The third step of the 5 A’s approach is to Assess the patient’s willingness to quit within the next 15-30 days. This can be accomplished by asking key questions like “Are you considering quitting? Are you ready to quit in the next 15-30 days?” Once the woman is ready to quit it is time to move onto the Assist step.
The fourth step in the 5 A’s model, Assist, helps the woman to create a quit plan. Suggest and encourage her to use problem-solving methods and skills for smoking cessation that take into consideration roadblocks that she believes might affect her quit attempt. Encourage the woman to identify and solicit help from her family, friends, coworkers and others who are most likely to be supportive of her quit attempt. Supply pregnancy-specific self-help smoking materials that reinforce counseling and provide additional self-help tips.
The final step of the 5 A’s model is to Arrange for follow-up visits that include repeated assessments of the woman’s smoking status. During these visits the woman’s progress is monitored and the steps she is taking to quit are reinforced as she is encouraged to succeed in her quit attempt.
If the woman is not ready to make a quit attempt the tobacco cessation clinical guidelines recommend the use of the “5 R’s” approach to help motivate her toward cessation.15 When a woman declines to make a quit attempt she may find it difficult to voice her reasons or she may think smoking risks do not apply to her. The 5 R’s are useful for identifying issues pertinent to the woman who is reluctant to quit.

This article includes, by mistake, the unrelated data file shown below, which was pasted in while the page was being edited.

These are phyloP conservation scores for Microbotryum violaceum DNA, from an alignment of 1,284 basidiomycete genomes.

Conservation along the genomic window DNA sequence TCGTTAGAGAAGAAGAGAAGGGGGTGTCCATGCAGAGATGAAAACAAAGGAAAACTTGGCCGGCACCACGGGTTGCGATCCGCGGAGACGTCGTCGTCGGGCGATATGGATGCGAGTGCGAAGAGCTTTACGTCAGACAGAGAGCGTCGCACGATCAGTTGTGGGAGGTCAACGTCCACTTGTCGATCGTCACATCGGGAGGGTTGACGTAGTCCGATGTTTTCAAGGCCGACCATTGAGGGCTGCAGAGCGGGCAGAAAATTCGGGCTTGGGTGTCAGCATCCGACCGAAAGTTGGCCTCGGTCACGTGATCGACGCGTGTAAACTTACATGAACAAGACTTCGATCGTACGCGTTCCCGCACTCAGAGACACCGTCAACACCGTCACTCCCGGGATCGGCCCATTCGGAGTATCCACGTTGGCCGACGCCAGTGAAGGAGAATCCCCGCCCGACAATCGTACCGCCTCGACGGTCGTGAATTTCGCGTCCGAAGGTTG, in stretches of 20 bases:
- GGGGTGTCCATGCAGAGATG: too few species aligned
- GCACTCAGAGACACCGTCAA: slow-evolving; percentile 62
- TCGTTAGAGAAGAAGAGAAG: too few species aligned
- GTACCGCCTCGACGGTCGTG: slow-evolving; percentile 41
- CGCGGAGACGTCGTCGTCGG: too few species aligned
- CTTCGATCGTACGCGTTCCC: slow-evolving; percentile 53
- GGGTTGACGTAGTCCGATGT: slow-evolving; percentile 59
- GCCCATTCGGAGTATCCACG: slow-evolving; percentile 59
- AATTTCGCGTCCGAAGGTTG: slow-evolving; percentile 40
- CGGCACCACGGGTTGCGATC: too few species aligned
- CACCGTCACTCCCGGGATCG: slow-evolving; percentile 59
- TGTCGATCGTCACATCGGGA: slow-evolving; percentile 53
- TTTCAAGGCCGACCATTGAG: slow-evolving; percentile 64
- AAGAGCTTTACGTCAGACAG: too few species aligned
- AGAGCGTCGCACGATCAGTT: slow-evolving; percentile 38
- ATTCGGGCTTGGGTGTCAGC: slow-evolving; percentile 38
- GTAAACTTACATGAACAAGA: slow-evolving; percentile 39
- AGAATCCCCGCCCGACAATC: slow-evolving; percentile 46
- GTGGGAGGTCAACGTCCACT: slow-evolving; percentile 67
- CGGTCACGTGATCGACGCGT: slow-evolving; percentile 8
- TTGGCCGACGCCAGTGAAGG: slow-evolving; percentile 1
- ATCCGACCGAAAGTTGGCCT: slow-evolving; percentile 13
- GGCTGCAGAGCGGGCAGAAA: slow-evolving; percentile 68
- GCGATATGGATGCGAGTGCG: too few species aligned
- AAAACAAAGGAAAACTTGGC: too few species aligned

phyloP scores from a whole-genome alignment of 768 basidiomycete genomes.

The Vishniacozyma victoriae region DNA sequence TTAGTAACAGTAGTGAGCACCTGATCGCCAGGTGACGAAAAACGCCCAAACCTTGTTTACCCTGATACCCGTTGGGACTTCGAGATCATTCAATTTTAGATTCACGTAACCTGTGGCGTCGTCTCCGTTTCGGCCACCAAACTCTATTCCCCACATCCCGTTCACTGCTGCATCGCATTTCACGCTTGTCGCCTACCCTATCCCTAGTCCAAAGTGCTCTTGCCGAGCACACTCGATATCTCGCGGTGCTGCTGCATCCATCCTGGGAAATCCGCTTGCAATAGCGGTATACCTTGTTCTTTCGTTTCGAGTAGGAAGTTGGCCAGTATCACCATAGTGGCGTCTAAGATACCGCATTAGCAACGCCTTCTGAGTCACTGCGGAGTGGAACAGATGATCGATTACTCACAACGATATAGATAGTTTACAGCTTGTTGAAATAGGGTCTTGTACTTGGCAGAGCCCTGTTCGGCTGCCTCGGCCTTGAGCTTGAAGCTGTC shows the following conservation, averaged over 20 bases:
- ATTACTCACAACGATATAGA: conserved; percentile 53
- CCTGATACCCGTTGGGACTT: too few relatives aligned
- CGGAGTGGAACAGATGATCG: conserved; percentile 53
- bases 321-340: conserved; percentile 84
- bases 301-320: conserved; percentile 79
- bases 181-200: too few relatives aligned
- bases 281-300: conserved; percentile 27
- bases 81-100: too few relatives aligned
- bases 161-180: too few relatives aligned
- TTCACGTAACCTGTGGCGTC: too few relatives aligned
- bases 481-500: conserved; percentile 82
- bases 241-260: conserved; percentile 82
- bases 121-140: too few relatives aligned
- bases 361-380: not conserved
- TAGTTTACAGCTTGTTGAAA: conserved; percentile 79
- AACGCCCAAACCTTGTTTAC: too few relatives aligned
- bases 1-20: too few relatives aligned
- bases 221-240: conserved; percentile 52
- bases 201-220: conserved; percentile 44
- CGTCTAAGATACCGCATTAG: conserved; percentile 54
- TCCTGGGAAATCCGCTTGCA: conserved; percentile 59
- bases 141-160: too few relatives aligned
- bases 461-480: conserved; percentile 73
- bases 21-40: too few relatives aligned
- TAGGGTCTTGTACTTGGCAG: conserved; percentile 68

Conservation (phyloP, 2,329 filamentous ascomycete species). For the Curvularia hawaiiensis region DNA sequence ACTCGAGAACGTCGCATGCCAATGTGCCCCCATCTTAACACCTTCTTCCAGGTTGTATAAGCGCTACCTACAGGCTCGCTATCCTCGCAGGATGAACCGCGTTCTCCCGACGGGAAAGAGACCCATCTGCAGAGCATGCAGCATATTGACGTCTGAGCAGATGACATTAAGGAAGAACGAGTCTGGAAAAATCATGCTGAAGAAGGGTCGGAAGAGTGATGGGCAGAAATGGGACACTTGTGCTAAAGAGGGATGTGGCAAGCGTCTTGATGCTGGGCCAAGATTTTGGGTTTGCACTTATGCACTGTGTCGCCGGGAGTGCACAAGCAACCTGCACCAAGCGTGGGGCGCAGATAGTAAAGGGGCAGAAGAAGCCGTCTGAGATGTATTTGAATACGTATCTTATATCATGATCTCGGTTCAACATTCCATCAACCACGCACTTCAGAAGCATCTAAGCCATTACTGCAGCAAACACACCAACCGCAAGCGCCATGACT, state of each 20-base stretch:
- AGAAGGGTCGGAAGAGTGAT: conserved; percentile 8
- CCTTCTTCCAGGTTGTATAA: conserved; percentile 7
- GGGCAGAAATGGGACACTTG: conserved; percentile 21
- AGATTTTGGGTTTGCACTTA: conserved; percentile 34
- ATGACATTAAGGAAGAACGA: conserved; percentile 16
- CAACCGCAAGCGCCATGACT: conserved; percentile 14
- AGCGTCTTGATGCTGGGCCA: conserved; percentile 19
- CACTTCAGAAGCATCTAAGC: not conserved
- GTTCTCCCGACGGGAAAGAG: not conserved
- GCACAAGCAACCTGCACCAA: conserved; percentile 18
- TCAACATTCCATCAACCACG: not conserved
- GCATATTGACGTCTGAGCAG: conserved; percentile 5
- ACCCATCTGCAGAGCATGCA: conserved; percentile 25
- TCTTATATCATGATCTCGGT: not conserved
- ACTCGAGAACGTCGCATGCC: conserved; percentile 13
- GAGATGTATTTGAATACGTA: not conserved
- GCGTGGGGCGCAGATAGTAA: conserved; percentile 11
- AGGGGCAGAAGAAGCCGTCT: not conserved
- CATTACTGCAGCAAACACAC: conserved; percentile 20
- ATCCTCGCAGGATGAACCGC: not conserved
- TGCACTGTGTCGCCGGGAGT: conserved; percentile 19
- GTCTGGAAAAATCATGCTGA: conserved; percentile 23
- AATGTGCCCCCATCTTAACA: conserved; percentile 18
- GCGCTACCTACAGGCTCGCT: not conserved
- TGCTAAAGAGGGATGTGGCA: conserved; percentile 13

Using a 5 R’s approach, the health professional encourages the woman to identify those motivational factors for cessation that are personally relevant to her situation, recognize the risks associated with her continued smoking, describe rewards of quitting for herself and her family, and recognize roadblocks to quitting. Repetition occurs at each encounter as the healthcare professional determines if the woman has changed her mind about undertaking a quit attempt. Motivational interventions are most likely to be successful when the healthcare professional is empathetic, promotes patient autonomy by explaining options, avoids arguments, and supports the woman’s belief that she can accomplish a quit attempt.18
Through the consistent use of the 5 A’s and 5 R’s evidence-based approaches, healthcare professionals can significantly contribute to the health and well-being of mothers and babies by aiding pregnant women to successfully quit smoking.
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L. Kim Baraona is course faculty at Frontier Nursing University.